“The Whole Enchilada:” Religious Exemptions for Children’s Medical Care

The Sick ChildThe Sick Child. J. Bond Francisco, 1893 (Photo: Smithsonian American Art Museum)

In March, 1967, thirty-one-year-old Dorothy Sheridan, a single mother and a Christian Scientist, prayed that her five-year-old daughter Lisa would understand that God had created a sinless, illness-free spiritual world and thus be freed from the illusory grip of pneumonia. For days Lisa had a high fever, coughed up greenish mucus, and had trouble breathing. Sheridan did not call a doctor. She had embraced “radical reliance,” as defined by Mary Baker Eddy, discoverer and founder of Christian Science. “The scientific government of the body,” Eddy wrote in Science and Health (1875), “must be attained through the divine Mind. It is impossible to gain control over the body in any other way. On this fundamental point, timid conservatism is absolutely inadmissible. Only through radical reliance on Truth can scientific healing be realized.” But weeks passed and Sheridan’s reliance on prayer did not relieve Lisa’s suffering. Unable to force air into her lungs, Lisa died.

At the conclusion of a three-day trial, a jury found Sheridan guilty of willfully neglecting to provide proper medical care to her daughter, a criminal misdemeanor. She was sentenced to five years’ probation. David Sleeper, a senior Christian Science official, told the members of Sheridan’s congregation that “Divine authority” trumped man-made law. He urged parents not to succumb to the “enchantments of medicine” and not to be afraid to rely totally on “Christian Science practice for yourself and your children.” Lobbyists employed by the church took a different message – freedom of religion – to the Massachusetts legislature and convinced lawmakers to add a religious exemption to the child support law used to convict Sheridan. The exemption stipulated that a child would not be considered neglected or lacking proper medical care “for the sole reason that he is being provided remedial treatment by spiritual means in accordance with the tenets and practice of a recognized church.” Massachusetts became the eleventh state to adopt voluntarily a religious exemption.

About the same time, the discovery that each year tens of thousands of children were badly mistreated by their parents dominated headlines across the country and led the American Academy of Pediatrics and other advocates for children’s care to push state legislatures to enact mandatory reporting laws of suspected abuse. These laws soon generated a demand for programs and services to combat child abuse. The U.S. Congress responded with the Child Abuse Prevention and Treatment Act (CAPTA), a bill championed by Senator Walter Mondale and signed into law by President Richard Nixon in 1974.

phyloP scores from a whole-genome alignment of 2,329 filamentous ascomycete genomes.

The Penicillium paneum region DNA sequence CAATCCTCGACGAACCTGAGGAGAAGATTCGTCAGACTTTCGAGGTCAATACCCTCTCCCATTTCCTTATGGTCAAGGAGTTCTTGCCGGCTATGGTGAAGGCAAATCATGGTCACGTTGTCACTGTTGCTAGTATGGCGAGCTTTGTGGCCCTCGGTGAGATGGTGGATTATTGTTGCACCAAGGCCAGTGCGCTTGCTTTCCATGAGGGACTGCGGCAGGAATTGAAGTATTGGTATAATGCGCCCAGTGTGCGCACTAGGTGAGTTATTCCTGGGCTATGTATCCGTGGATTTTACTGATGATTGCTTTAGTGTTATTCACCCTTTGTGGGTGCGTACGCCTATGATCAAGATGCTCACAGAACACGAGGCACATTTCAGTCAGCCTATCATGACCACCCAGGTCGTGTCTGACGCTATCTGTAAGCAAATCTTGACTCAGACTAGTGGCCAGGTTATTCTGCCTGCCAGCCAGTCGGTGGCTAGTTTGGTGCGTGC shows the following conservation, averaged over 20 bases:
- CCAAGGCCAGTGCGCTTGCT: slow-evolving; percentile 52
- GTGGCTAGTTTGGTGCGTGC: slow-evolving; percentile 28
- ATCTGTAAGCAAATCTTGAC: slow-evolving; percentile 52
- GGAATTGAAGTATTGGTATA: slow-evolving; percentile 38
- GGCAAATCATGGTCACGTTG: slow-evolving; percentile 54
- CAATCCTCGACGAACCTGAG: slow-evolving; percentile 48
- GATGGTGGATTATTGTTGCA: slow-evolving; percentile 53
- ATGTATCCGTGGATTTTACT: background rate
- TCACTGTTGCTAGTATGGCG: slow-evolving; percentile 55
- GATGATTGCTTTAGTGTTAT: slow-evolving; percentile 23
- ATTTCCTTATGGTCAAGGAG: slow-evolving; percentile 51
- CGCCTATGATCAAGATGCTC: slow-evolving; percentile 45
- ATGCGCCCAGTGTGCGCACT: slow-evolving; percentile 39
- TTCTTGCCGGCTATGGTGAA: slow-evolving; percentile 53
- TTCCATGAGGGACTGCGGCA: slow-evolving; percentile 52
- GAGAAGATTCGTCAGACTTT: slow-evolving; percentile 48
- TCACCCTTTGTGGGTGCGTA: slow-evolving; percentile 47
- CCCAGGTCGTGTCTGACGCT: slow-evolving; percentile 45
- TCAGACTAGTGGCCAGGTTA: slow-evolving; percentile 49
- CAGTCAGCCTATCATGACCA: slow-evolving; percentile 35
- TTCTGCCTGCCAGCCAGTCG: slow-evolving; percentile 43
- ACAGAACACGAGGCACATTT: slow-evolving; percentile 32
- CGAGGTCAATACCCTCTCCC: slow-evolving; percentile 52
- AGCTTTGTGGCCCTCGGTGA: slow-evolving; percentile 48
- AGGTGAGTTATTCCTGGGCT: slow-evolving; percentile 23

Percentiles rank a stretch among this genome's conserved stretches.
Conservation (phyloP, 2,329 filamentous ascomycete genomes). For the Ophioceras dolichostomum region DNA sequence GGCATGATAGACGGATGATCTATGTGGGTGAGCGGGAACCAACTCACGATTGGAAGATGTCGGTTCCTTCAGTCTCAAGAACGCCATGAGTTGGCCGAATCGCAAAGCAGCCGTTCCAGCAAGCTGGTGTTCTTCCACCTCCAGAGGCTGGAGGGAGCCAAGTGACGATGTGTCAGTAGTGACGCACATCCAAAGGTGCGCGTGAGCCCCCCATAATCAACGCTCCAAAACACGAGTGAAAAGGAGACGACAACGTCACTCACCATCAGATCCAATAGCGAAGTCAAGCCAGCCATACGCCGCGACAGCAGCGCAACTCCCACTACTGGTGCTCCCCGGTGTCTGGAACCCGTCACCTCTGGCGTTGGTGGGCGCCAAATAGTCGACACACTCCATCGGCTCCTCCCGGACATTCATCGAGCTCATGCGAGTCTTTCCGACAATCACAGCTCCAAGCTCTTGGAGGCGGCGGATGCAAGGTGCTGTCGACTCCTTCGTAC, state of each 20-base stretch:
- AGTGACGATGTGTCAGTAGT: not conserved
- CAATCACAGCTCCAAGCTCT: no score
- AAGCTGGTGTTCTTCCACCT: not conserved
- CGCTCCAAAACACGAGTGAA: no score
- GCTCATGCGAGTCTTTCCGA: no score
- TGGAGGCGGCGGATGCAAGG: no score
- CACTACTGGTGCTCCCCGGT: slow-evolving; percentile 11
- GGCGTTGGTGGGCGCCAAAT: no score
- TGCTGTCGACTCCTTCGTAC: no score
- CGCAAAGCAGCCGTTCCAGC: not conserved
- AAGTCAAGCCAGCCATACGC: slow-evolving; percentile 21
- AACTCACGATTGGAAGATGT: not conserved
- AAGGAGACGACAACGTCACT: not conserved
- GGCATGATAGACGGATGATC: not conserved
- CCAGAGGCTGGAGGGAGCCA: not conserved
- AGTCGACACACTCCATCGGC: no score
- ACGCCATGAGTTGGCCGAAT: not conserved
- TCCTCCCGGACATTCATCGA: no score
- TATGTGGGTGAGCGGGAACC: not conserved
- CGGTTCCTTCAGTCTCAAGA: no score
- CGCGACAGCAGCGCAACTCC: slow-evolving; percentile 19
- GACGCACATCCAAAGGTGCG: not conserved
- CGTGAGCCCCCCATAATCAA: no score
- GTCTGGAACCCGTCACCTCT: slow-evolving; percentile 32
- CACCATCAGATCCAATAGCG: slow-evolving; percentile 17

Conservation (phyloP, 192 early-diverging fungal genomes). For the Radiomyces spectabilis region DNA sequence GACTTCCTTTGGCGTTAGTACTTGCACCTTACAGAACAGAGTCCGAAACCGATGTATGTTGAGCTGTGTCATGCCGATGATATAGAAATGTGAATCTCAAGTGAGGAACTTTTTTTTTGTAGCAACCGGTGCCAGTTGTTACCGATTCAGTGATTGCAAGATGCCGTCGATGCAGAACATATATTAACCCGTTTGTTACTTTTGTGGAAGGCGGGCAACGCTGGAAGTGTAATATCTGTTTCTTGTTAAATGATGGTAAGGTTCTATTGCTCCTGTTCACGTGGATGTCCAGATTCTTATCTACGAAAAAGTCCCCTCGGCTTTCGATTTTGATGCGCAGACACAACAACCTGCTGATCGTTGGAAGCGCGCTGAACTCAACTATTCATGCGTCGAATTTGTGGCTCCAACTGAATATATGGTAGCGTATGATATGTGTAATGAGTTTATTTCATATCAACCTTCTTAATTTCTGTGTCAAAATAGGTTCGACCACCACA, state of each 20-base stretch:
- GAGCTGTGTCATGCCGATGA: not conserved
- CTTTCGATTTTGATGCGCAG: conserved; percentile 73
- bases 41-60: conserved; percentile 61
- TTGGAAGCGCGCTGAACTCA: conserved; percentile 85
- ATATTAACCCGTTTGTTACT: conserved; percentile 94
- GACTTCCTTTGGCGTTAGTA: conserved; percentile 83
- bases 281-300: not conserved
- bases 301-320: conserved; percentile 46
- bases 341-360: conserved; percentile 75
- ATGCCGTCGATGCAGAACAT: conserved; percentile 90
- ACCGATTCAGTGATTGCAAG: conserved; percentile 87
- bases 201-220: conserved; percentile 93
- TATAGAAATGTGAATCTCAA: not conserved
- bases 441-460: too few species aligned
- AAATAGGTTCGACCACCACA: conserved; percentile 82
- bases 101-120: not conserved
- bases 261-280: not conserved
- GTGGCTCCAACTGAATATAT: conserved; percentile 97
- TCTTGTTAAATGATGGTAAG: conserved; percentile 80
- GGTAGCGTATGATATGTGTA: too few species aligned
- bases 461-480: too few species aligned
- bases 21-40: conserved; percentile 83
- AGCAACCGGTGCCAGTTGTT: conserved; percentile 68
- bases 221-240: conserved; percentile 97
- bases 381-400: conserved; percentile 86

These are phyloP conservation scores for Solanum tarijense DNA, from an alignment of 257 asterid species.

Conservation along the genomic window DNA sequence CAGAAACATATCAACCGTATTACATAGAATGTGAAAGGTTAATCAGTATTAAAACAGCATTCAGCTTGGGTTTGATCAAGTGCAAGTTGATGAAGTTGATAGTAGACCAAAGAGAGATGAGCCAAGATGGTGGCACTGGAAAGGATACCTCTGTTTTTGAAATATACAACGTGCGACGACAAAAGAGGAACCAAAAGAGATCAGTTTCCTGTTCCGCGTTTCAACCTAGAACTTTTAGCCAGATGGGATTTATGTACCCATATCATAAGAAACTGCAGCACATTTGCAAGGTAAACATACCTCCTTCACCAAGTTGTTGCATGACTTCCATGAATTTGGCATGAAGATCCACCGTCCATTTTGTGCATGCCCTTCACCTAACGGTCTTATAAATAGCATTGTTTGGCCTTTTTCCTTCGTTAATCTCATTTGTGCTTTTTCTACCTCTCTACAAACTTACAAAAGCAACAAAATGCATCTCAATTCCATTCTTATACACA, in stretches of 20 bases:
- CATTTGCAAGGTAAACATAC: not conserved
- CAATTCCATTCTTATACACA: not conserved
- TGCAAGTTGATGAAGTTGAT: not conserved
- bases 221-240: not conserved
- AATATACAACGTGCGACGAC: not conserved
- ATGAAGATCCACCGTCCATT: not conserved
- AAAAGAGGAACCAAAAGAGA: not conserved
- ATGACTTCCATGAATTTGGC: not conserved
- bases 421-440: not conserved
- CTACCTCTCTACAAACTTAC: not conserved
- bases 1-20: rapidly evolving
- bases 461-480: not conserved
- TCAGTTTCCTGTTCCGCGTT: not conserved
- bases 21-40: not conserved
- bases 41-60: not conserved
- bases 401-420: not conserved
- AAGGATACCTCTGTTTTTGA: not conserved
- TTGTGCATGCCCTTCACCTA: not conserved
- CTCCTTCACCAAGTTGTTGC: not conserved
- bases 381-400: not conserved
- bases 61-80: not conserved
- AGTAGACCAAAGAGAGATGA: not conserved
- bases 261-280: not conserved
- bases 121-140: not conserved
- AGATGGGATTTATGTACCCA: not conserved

The act authorized the Secretary of Health, Education, and Welfare, Casper Weinberger, to write regulations implementing the law. While there is no “smoking gun,” it seems very likely that John Ehrichman and H. R. Haldeman, President Nixon’s closest advisors and lifelong Christian Scientists, persuaded their fellow Californian Weinberger to include a religious exemption in the national law’s regulations and to require states eager to receive federal funds to add a religious exemption to their child abuse statutes. This latter feature provided a legal shield to all Christian Science parents who caused their child to suffer pain or death because they were denied needed medical care. In the words often used by Nixon insiders, the church got the “whole enchilada.”

This meant that the only option open to children’s advocates trying to guarantee medical care for ill youngsters was to repeal the religious exemption laws state by state. The campaign began in Massachusetts following the death of a two-and-a-half-year-old boy whose Christian Science parents had embraced radical reliance and, therefore, offered only prayer to their seriously ill son. With help from Rita Swan, president of Children’s Healthcare Is a Legal Duty (CHILD), a coalition of Massachusetts child care advocates, legislators, prosecutors, and physicians worked toward repeal. The coalition was joined by only one religious group, the American Jewish Congress. Their seven-year effort led to repeal of the state’s religious exemption law in 1993.

The Massachusetts coalition hoped their success would lead to the repeal of religious exemptions in every state. However, today only ten additional states require a parent to seek medical care for a seriously ill child. In the remaining states, parents who practice spiritual healing are protected by law.

About the Author

Alan Rogers

Alan Rogers teaches U.S. Constitutional and Legal History at Boston College. His recent books include Murder and the Death Penalty in Massachusetts and The Child Cases: How America's Religious Exemption Laws Harm Children. On a sometimes happier note, he is a huge BC football fan.

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